For this sermon to work – and not to simply be a self-indulgence on my part – I’d like to suggest that you take some time either now or after the sermon to think back on your life and identify a time when you were confused, lost or facing some situation that weighed you down. This sermon is about finding hope in the midst of confounding times. This sermon is an invitation to see signs of God at work in the world even in the midst of hardships and threatening illnesses. The example I will share from my own life is hardly the stuff of Good Friday or of facing death by way of an unseen virus. I do hope, however, that the sermon will open your eyes to ways that God has worked in your life in ages past and maybe offer in the remembrances some comfort in the situation in which we all find ourselves now.
In most Main-line (Old-line) denominations, if you plan to be a Minister of Word and Sacrament you have to attend Divinity School. I went to Vanderbilt Divinity School and after my first year and half, I dropped out. I was not at all sure what I wanted to do. I had enjoyed studying theology (which is why I went in the first place), but I was not sure I wanted to be a pastor; so, I did the prudent thing, I dropped out. I went to work at Davis-Kidd Booksellers in Nashville (a wonderful bookstore that no longer exists), and I took the Law School Admissions Test.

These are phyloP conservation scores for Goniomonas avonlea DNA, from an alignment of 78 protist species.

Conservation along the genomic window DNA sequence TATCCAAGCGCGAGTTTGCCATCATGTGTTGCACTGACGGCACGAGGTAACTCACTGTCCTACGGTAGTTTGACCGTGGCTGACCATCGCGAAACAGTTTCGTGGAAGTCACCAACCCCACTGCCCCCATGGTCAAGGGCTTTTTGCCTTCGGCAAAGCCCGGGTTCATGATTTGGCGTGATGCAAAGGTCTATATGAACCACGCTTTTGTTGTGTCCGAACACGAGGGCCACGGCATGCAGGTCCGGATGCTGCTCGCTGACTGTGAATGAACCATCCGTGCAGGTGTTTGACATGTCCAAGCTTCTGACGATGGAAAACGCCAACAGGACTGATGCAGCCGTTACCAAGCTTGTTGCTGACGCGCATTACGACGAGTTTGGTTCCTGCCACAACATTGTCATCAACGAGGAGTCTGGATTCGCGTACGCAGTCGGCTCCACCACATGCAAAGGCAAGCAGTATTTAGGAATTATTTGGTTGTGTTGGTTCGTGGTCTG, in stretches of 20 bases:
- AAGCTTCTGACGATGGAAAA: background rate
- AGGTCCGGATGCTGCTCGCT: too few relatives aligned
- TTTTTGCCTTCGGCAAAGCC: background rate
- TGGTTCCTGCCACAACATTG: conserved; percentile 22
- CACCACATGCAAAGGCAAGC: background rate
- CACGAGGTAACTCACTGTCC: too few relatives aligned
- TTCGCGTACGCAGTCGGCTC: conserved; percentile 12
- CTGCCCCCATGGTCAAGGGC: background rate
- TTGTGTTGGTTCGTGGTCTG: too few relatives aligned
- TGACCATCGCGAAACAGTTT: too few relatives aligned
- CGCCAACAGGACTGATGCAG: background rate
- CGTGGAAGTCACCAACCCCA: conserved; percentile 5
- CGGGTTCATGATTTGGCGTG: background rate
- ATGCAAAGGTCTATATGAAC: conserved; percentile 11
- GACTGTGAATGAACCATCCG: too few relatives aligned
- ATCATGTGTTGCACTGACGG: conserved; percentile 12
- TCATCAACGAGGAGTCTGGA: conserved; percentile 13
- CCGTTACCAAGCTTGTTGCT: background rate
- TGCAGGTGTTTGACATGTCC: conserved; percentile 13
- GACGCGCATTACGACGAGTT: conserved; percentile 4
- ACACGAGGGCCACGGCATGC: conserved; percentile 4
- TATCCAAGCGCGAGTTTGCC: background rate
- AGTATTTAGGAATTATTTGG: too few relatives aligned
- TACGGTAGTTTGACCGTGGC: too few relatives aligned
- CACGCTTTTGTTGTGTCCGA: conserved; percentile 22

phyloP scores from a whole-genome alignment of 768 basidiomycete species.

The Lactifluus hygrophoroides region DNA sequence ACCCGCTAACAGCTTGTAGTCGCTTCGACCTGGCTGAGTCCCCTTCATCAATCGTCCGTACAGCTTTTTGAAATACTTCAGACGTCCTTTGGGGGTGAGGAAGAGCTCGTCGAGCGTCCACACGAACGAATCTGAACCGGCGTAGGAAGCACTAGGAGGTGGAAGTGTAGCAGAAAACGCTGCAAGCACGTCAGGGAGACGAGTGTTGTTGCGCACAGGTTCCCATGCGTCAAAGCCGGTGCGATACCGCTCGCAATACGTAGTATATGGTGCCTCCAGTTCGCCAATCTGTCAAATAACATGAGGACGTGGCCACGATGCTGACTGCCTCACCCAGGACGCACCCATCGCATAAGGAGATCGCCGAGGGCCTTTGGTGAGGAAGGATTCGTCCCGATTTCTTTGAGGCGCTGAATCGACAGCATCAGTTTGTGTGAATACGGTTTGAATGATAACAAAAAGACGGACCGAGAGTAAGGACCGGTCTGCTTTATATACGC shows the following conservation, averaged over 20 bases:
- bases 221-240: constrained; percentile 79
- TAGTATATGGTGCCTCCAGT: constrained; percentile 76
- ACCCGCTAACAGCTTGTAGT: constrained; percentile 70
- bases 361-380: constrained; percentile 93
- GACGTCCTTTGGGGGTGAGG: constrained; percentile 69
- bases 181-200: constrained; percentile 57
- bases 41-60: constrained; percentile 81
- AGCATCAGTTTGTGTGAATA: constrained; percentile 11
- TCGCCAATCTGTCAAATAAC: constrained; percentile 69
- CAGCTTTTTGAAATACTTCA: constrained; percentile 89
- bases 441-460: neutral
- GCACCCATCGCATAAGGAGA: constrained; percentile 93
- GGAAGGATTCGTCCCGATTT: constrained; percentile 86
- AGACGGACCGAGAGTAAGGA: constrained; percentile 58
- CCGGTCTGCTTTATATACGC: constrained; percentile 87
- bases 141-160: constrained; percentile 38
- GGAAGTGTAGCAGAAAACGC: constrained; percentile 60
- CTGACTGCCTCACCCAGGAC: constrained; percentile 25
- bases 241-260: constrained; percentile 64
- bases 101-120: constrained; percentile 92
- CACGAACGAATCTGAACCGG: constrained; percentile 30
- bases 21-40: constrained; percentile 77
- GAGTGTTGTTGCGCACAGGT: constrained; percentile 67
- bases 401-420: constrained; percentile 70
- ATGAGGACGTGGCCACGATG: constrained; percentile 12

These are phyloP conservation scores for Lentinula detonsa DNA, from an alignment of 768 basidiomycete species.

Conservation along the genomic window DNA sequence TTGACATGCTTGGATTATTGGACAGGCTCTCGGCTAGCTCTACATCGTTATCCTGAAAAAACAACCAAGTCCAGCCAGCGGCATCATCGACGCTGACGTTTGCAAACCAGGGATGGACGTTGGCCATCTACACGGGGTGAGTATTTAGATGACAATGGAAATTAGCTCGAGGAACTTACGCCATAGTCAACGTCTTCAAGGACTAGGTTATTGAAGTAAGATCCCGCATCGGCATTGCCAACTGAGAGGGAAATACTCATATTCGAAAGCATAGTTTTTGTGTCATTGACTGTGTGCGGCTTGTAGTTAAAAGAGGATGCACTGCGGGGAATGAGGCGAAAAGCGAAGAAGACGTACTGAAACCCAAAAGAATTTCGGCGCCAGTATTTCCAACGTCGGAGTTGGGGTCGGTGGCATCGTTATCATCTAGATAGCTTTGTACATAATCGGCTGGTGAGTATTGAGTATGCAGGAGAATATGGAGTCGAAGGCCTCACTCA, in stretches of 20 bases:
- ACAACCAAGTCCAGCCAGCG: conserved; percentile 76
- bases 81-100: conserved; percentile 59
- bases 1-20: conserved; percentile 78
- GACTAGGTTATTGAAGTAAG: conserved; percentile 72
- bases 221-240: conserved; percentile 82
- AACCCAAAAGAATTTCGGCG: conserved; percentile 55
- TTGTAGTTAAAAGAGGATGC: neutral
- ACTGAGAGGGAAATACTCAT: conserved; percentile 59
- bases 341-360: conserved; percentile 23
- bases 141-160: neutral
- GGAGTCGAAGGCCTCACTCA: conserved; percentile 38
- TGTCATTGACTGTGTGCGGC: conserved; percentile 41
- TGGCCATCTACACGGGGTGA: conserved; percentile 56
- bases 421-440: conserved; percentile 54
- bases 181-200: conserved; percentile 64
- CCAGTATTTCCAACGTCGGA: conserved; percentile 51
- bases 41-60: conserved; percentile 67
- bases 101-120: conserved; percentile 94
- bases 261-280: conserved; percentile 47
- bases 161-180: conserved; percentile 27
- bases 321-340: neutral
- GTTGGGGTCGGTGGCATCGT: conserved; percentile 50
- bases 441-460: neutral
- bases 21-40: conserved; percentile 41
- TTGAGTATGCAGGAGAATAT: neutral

For six months I read novels, worked shelving and pricing books, spent most of my take home pay on books I could now buy at 40% off list price, and generally ignored making any decisions about my future. The Law School Admissions Test was just to have something to say to my folks and to anyone who might ask what I was doing.
I did have some interest in law, and I later decided to enroll at University of Alabama Law School. Three weeks before Law School was to begin I went home to bide my time. My parents put me to work painting the gutters of their home. A strange thing happened, one day I went up the ladder a guy on the way to becoming a lawyer but came down the ladder with a heart set on finishing Divinity School and becoming a pastor…at least for a while.